A Quadrature Signals Tutorial: Complex, But Not Complicated

Understanding the 'Phasing Method' of Single Sideband Demodulation

Complex Digital Signal Processing in Telecommunications

Introduction to Sound Processing

Introduction of C Programming for DSP Applications

Elementary Audio Digital Filters

Elementary Filter Sections

Two-Pole

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The signal flow graph for the general two-pole filter is given in Fig.B.5. We proceed as usual with the general analysis steps to obtain the following:

The numerator of is a constant, so there are no zeros other than two at the origin of the plane.

The coefficients and are called the *denominator
coefficients*, and they determine the two *poles* of .
Using the quadratic formula, the poles are found to be located at

When both poles are real, the two-pole can be analyzed simply as a
cascade of two one-pole sections, as in the previous section. That
is, one can *multiply pointwise* two magnitude plots such as
Fig.B.4a, and *add pointwise* two phase plots such as
Fig.B.4b.

When the poles are complex, they can be written as

since they must form a complex-conjugate pair when and are real.
We may express them in *polar form*
as

where

is the pole *radius*, or distance from the origin in the
-plane. As discussed in Chapter 8, we must have for
stability of the two-pole filter. The angles
are the
poles' respective *angles* in the plane. The pole angle
corresponds to the *pole frequency* via the
relation

If is sufficiently large (but less than 1 for stability), the
filter exhibits a *resonance*^{B.2} at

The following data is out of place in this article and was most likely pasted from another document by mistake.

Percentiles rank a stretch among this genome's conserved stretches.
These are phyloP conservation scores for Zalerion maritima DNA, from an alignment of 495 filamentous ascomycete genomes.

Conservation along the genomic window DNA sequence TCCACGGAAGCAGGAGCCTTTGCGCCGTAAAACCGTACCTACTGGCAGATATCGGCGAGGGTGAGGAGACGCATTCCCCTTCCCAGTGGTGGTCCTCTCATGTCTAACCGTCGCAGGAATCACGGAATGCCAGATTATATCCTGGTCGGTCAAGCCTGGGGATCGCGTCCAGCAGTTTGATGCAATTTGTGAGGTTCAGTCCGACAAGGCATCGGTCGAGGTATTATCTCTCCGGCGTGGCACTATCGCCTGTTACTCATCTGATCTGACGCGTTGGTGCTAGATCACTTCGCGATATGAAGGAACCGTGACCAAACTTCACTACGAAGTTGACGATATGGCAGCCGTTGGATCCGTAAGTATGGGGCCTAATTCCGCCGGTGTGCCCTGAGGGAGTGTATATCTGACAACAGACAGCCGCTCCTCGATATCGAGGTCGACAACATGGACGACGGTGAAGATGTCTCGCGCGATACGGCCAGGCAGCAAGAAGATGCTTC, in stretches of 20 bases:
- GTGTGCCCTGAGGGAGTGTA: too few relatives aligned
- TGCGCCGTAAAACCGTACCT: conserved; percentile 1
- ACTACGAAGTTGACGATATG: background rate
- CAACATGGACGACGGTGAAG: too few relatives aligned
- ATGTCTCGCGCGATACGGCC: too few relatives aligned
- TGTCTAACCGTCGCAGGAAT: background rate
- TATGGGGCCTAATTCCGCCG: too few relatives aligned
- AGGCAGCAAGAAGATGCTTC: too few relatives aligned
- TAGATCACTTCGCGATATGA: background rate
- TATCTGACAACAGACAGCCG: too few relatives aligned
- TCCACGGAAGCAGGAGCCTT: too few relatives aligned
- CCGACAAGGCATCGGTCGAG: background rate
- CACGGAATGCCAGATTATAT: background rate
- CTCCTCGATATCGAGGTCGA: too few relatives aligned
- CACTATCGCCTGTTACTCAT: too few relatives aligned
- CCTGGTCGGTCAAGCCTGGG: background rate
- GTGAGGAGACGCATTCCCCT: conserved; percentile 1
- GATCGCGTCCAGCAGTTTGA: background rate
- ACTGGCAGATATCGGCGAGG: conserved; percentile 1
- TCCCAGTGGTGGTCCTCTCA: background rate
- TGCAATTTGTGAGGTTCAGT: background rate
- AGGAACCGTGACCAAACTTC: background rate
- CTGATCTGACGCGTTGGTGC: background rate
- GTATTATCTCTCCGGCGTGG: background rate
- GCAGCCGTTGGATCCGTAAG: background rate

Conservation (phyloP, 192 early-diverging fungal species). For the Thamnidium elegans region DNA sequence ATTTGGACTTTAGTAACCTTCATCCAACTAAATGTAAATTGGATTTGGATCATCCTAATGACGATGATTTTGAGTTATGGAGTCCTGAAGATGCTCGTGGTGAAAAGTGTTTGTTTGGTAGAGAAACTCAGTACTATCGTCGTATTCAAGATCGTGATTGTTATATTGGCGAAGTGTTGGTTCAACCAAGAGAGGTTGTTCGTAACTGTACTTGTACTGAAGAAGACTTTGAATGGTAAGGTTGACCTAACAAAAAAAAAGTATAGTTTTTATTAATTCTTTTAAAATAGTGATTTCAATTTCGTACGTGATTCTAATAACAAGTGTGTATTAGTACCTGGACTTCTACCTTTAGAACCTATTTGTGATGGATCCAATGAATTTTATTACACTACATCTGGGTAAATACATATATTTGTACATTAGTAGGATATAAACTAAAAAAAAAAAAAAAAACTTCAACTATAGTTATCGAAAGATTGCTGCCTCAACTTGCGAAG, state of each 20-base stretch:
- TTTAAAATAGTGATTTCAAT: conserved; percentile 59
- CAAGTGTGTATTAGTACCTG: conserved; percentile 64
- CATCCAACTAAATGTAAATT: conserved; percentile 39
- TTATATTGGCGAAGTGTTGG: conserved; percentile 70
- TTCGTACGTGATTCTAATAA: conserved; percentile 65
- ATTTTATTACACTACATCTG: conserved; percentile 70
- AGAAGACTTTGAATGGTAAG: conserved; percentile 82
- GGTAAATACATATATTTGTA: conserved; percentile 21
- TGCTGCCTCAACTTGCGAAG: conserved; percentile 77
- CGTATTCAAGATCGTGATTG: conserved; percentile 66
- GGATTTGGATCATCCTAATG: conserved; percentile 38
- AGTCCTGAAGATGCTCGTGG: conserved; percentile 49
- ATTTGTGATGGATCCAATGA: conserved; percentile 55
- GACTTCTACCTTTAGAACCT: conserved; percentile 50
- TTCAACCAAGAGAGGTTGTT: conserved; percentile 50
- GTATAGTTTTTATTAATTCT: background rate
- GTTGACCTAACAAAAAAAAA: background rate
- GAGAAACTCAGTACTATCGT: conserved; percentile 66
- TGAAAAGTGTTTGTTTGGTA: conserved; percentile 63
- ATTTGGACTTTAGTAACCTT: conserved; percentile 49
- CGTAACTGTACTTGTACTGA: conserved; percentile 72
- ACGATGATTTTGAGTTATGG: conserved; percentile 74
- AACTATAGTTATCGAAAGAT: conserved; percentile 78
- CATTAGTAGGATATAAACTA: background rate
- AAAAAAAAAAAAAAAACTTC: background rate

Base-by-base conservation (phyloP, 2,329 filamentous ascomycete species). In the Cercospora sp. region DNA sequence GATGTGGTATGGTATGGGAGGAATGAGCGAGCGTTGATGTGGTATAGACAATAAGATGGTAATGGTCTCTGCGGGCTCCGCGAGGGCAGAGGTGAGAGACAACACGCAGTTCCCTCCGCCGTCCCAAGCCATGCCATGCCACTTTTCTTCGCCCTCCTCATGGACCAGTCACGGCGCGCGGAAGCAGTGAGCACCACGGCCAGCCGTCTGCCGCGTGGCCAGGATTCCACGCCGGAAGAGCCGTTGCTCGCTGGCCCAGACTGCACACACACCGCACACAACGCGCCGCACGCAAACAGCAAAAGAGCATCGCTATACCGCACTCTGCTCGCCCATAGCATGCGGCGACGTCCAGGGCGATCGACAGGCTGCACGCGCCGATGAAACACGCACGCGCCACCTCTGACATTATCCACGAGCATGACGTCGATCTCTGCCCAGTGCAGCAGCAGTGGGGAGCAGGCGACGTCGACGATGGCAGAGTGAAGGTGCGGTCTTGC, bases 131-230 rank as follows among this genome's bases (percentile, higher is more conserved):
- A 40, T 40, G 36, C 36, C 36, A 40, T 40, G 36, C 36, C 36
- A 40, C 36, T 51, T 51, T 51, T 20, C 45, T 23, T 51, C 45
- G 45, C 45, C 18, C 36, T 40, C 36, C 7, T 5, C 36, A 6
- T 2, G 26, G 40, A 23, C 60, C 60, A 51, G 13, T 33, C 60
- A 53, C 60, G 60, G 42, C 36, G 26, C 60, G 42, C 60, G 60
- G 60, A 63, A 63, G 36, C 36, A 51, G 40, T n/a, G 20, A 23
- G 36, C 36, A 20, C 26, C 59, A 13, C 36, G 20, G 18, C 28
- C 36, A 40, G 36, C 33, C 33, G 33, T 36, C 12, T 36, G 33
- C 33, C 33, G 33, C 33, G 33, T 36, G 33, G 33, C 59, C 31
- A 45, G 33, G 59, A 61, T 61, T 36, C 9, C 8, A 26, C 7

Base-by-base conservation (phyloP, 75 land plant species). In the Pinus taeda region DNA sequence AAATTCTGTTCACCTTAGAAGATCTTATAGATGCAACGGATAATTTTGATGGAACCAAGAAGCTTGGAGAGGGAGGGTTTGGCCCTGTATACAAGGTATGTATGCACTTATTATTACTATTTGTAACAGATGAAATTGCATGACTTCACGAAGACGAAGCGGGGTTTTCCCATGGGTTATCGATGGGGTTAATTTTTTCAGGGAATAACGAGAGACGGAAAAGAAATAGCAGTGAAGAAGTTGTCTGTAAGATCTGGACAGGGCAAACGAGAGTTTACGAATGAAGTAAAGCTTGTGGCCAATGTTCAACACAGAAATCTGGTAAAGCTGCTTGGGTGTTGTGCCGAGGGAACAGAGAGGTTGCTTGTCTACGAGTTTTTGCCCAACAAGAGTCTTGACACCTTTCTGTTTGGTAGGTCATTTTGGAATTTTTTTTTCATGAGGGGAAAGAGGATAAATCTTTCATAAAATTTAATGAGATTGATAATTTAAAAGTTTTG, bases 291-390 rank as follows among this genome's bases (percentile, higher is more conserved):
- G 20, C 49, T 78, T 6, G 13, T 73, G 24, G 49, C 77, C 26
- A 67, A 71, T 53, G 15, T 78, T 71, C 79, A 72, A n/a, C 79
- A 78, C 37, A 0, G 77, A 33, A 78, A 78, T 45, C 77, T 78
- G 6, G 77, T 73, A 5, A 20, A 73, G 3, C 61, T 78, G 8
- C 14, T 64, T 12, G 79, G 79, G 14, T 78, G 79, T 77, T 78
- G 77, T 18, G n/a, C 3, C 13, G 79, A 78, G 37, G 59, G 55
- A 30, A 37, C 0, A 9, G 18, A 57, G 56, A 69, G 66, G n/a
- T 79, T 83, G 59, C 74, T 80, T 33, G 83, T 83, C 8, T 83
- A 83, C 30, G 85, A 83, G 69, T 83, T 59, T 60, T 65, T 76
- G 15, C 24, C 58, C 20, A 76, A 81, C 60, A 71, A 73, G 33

radian frequency
. We may call
or the *center frequency* of the
resonator. Note, however, that the resonance frequency is not usually
the precise frequency of *peak-gain* in a two-pole resonator (see
Fig.B.9 on page ).
The peak of the amplitude response is usually a little different
because each pole sits on the other's ``skirt,'' which is slanted.
(See §B.1.5 and §B.6 for an elaboration of this point.)

Using polar form for the (complex) poles, the two-pole transfer
function can be expressed as

Comparing this to the transfer function derived from the difference equation, we may identify

The difference equation can thus be rewritten as

Note that coefficient depends only on the pole radius R (which
determines damping) and is independent of the resonance frequency,
while is a function of both. As a result, we may *retune*
the resonance frequency of the two-pole filter section by modifying
only.

The gain at the resonant frequency
, is found by
substituting
into
Eq.(B.1) to get

See §B.6 for details on how the resonance gain (and peak gain) can be normalized as the tuning of is varied in real time.

Since the radius of both poles is , we must have for filter stability (§8.4). The closer is to 1, the higher the gain at the resonant frequency . If , the filter degenerates to the form , which is a nothing but a scale factor. We can say that when the two poles move to the origin of the plane, they are canceled by the two zeros there.

Julius Smith's background is in electrical engineering (BS Rice 1975, PhD Stanford 1983). He is presently Professor of Music and (by courtesy) of Electrical Engineering at Stanford's Center for Computer Research in Music and Acoustics (CCRMA), teaching courses and pursuing research related to signal processing applied to music and audio systems. See http://ccrma.stanford.edu/~jos/ for details.

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